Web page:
I'll keep you updated with other stuff. I need to have the new tire/tube mounted up on the rim, but I might as well wait until I take it off to change the rear sprocket. Future mods I would like to do include a riccochet skid plate and a Lizrdcooler oil cooler. I like the look of the t-dub, so I don't really forsee any visual or strip down mods in it's future. I am thinking about stopping by the local body shop to see if they could pop the dent out at all.
 

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Congrats. You say no changes now. So have 99% of us. It is my only addiction, and I am proud of it.

The only way to keep yourself from doing numerous things to it is if your wife claims ownership of the TW.

Enjoy it and have fun.



Here is my bike at the begining (Already having put on the Jimbo Shield and cut the back plate fender.





As of this last weekend.

 

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Oh boy, you would hate me. Mine has dirt on it. . .all the time! If I washed it now, folks wouldn't recognize me!




Yours is lookin good. Brings back the memories of what my '05 use to look like.



 

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Discussion Starter #5
Oh boy, you would hate me. Mine has dirt on it. . .all the time! If I washed it now, folks wouldn't recognize me!




Yours is lookin good. Brings back the memories of what my '05 use to look like.





Once you get a bike clean, you can get it dirty and it can get pretty clean with just a hose. This bike had dirt built up for so long, some of it was set up like concrete. It was really hard to get it off. I find, too, that its easier to spot leaks if you're keeping your bike and, if you regularly wash your bike, you will notice if fasteners are getting loose or missing. It really helps you stay in tune with your bike.
 

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Discussion Starter #6
Congrats. You say no changes now. So have 99% of us. It is my only addiction, and I am proud of it.

The only way to keep yourself from doing numerous things to it is if your wife claims ownership of the TW.

Enjoy it and have fun.



Here is my bike at the begining (Already having put on the Jimbo Shield and cut the back plate fender.





As of this last weekend.



I do like the idea of upgrading the suspension, but that will have to be down the line. I'm nervous that if I ride it much, I'll want to ride it more than my KLX which i have pretty well set up.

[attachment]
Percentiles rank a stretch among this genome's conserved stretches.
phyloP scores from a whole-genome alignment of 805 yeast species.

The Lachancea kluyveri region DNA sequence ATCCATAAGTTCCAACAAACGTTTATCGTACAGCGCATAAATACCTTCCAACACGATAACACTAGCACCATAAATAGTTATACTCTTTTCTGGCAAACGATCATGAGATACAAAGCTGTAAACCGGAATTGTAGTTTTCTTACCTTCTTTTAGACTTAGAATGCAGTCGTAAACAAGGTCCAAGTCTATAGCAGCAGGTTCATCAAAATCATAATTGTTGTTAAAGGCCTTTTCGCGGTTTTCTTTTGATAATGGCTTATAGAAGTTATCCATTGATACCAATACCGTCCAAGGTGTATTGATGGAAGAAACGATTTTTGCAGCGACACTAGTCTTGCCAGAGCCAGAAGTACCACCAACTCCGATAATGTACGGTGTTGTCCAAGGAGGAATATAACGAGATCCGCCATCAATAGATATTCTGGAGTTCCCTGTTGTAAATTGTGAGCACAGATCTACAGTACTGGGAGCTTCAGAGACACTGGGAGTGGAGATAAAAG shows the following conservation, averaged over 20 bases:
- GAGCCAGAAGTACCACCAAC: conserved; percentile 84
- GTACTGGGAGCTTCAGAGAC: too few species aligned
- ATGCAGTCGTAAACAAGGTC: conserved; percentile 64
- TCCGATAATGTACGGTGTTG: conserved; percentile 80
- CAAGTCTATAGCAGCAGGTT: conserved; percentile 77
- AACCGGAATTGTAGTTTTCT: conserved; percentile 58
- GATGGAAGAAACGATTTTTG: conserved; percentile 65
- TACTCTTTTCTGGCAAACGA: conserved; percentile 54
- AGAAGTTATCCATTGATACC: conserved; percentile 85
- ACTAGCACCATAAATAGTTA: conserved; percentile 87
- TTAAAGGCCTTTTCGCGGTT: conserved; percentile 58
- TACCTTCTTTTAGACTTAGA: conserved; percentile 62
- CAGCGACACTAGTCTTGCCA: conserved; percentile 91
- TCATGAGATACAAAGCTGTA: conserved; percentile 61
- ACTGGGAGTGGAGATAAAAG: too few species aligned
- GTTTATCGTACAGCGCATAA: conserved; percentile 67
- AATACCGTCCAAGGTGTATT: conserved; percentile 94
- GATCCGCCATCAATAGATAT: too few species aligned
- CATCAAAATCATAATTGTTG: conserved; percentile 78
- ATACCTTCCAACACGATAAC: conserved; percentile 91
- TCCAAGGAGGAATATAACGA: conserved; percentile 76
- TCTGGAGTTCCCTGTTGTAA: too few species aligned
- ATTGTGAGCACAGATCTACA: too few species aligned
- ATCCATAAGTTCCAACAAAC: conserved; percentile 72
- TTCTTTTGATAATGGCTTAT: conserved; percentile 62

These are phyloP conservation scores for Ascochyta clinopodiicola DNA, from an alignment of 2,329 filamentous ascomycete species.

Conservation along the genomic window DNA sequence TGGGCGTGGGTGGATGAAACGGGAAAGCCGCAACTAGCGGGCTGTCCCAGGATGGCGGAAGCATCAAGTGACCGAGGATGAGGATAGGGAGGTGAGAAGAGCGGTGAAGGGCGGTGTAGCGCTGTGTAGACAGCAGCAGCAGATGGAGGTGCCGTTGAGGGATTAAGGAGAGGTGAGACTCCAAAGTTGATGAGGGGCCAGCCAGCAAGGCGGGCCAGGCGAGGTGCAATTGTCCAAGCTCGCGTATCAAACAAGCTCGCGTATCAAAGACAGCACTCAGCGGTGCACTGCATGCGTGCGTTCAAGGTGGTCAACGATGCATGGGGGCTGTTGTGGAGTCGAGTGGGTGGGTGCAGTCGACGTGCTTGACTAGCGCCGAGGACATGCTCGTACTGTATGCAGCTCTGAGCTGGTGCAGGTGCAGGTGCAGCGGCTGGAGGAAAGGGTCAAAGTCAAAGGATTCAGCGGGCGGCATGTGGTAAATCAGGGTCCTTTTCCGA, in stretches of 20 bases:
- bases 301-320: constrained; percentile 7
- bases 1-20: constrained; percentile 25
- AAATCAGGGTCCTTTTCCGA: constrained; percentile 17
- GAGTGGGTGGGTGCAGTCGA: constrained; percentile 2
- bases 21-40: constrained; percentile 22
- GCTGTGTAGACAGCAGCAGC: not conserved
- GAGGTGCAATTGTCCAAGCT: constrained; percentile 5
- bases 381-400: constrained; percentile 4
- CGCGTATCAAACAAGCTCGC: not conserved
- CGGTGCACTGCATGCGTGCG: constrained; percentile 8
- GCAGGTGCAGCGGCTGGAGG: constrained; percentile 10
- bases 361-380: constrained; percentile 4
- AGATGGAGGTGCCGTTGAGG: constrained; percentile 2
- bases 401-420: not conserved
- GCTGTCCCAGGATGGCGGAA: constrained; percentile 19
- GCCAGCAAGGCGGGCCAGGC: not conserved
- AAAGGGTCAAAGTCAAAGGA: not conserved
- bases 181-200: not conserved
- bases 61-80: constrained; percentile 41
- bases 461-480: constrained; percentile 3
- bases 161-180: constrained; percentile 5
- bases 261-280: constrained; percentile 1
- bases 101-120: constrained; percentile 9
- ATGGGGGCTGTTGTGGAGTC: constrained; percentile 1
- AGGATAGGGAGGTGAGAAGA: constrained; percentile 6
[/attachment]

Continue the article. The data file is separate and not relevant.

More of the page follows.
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welcome...the bikes look great!...i was thinking of putting some reflective rim tape on my bikes as well but haven't pulled the trigger cause i wasn't sure if it would hold up with mud and water...i'll probably put some on my other bike though
 

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Discussion Starter #8

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It's cheap enough, that if it gets ripped up, I'll just peel it off. I got it here:



http://dx.com/c/car-accessories-799/motorcycle-gadgets-720?sort=price&sortType=asc


true...thanks...there are also a lot of rolls on ebay...even some make specific ones...i'm probably looking at just plain white so i can use it on both of my bikes...

http://motors.shop.ebay.com/i.html?_nkw=reflective+RIM+tape&_sacat=&_odkw=reflective+tape&_osacat=0&bkBtn=&_trksid=p4506.m270.l1313
 

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Discussion Starter #10
Ok, need some advice guys. Like I said, on the front there is a TW203 with a ton of life on it. It's been on for I assume about 2 years. The rear has a TW34 that you can see the tread depth on some of my pictures. I don't know how old it is, but it actually has decent tread, so I'm assuming its probably not original equipment with 12k miles. I also have a TW204 that is brand new (with a matching tube) and was purchased by the P.O. at the same time as the front TW203. I just assumed that I'd pull the 34 off the rear and put the 204 on so that they match (remember the anal retentiveness?) I tried searching to see how worthy they are offroad. I am thinking for the first year at least, we won't be hitting too crazy of terrain. My though is blacktop, two tracks, and dirt roads. No mud or tight technical trails. However, I live in Michigan where there is sand a plenty. I don't want her going through a sandy patch and losing control. So, what would you do? I could try and sell the new 204 and 203 as a set to fund the purchase of more dirt friendly tires, or I could leave it as is, with the 203 on the front and the 34 on the back. (If I do this though, I want to make sure the tire isn't too old, any info on what numbers I need to look at to tell the age?)